Figure 8. Structure of encrypted file

This means that, as of now, file decryption is not practically possible without the threat actor’s RSA Private Key pair of the embedded RSA Public Key.

Figure 9. File decryption process

The screenshot below shows files that it avoids during its encryption process. Notice that “boot.ini” is being compared twice. This is clearly an error, which implies that this malware may be in its early stages.

Figure 10. Whitelisted folders

It also avoids files with specific extensions, as listed in the next image, although it is done in a very unusual and rather inefficient way using case-insensitive string comparison.

Figure 11. Whitelisted file extensions

The confusion continues when it checks to see if the IP address of the victim is located in Russia, Belarus, Kazakhstan, Tajikistan, or Ukraine by accessing hxxp://{IP address}/countryName. Ironically, regardless of the result, it still proceeds to the file encryption stage.

Victim Configuration File

The configuration file, as referred to in the malware’s ransom note, acts as the victim’s identification and key for file decryption. The information is assembled and written in JSON format to %USERPROFILE%/{FileID}.nemty, wherein the FileID is _NEMTY_{7 random characters} (e.g. _NEMTY_NIZ8NSt_.nemty). In generating the random characters, it uses the same algorithm used in generating the AES Key and IVs.

Figure 12. Configuration file in JSON format

Figure 13. Configuration file information descriptions

The UserID is set to a value hardcoded in the binary. This is possibly an affiliate ID, which means that Nemty is possibly being sold as a Ransomware-as-a-Service (RaaS).

Nemty’s Ransom Note and Payment Page

Figure 14. Ransom note

The payment page is hosted in the Tor network for anonymity, which has become a standard for ransomware operations. To get to the main payment page, the victim must upload the encrypted configuration file and an encrypted file for a decryption test. As of this writing, the threat actors are demanding $1000 in bitcoin in exchange for the decryption of the victim’s files.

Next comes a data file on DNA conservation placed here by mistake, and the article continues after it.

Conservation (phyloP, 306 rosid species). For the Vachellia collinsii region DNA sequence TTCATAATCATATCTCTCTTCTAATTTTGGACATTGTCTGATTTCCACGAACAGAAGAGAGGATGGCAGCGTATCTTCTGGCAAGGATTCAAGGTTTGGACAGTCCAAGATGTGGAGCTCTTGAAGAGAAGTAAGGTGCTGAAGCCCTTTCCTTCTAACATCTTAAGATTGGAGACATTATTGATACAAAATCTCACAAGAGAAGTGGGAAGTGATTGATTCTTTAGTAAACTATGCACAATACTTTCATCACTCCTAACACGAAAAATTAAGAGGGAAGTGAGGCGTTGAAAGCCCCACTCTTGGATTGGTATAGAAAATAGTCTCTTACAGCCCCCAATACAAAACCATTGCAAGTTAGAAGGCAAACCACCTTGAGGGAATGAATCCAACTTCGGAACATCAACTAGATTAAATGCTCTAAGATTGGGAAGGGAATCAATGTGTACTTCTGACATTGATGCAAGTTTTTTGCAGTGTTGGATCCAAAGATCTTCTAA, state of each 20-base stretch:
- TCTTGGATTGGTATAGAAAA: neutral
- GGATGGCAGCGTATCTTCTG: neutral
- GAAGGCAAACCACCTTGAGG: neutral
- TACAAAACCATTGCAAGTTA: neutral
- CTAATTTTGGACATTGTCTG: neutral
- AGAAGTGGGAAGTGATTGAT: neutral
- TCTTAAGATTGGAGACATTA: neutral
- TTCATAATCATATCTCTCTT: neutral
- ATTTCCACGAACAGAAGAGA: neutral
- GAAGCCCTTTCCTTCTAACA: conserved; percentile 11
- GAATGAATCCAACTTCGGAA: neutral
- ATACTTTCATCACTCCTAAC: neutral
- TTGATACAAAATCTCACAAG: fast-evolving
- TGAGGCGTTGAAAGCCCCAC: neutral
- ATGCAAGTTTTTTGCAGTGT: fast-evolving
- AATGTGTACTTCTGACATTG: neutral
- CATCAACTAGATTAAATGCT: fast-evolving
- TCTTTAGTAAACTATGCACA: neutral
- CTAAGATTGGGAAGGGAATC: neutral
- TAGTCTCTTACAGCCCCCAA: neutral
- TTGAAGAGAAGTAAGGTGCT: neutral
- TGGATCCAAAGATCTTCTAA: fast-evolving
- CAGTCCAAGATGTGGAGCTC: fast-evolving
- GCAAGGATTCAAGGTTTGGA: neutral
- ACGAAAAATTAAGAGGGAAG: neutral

There is a function to send the encrypted configuration to exfiltrate the configuration data from the victim’s machine, although it clearly has not yet been practically implemented. This is because the hardcoded IP address, which is supposed to be the threat actors’ C2 server, is actually the victim system’s loopback address, It is possible that they simply have not configured an operational server to receive the data yet, which is another clue that this ransomware is still in the development stage. 

Figure 15. Function for sending configuration data

As a result, all information needed for decryption and identification have to be manually submitted by the victim.

Figure 16. Upload pages for test decryption

The payment page supports the Russian language, which is very unusual and confusing. Considering the embedded image with the Russian statement that was discussed later, it is easy to assume that the developers of Nemty are of Russian descent. Normally, they would avoid infecting Russian users so as to not attract attention from authorities in their region. However, this does not seem to be the case for this ransomware.

Figure 17. Main payment page


Nemty Ransomware is a file-encrypting malware that is being actively distributed. Although it is interesting to think that it may have some relation to GandCrab and Sodinokibi, aside from the insulting Russian statement and the similar distribution method, we have not found any compelling evidence to tie them together.

It also appears that this malware may be yet another RaaS (Ransomware-as-a-Service) due to the existence of a possible affiliate ID. This means we might be seeing more of this malware being distributed through other means pretty soon.

We have also discussed several irregularities and inefficiencies in its code, implying that it is still in its early stage of development. Despite that, however, in its current state, it can still carry out file encryption on a victim’s system, making it a real threat..

As of this writing, a new version of this malware has been found and is already being analyzed. FortiGuard Labs will be releasing a new report about it.

-= FortiGuard Lion Team =-

Solutions to Protect Against Nemty

Fortinet customers are protected by the following:

  • Samples are detected by our W32/Gen.NVV!tr.ransom signature
  • FortiSandbox rates the malware’s behavior as high risk

IOCs for Nemty Ransomware

267a9dcf77c33a1af362e2080aaacc01a7ca075658beb002ab41e0712ffe066e (Nemty ransomware from Powershell) - W32/Gen.NVV!tr.ransom
hxxps:// (link to the Powershell loader){encrypted configuration}

Learn more about FortiGuard Labs and the FortiGuard Security Services portfolioSign up for our weekly FortiGuard Threat Brief. 

Read about the FortiGuard Security Rating Service, which provides security audits and best practices.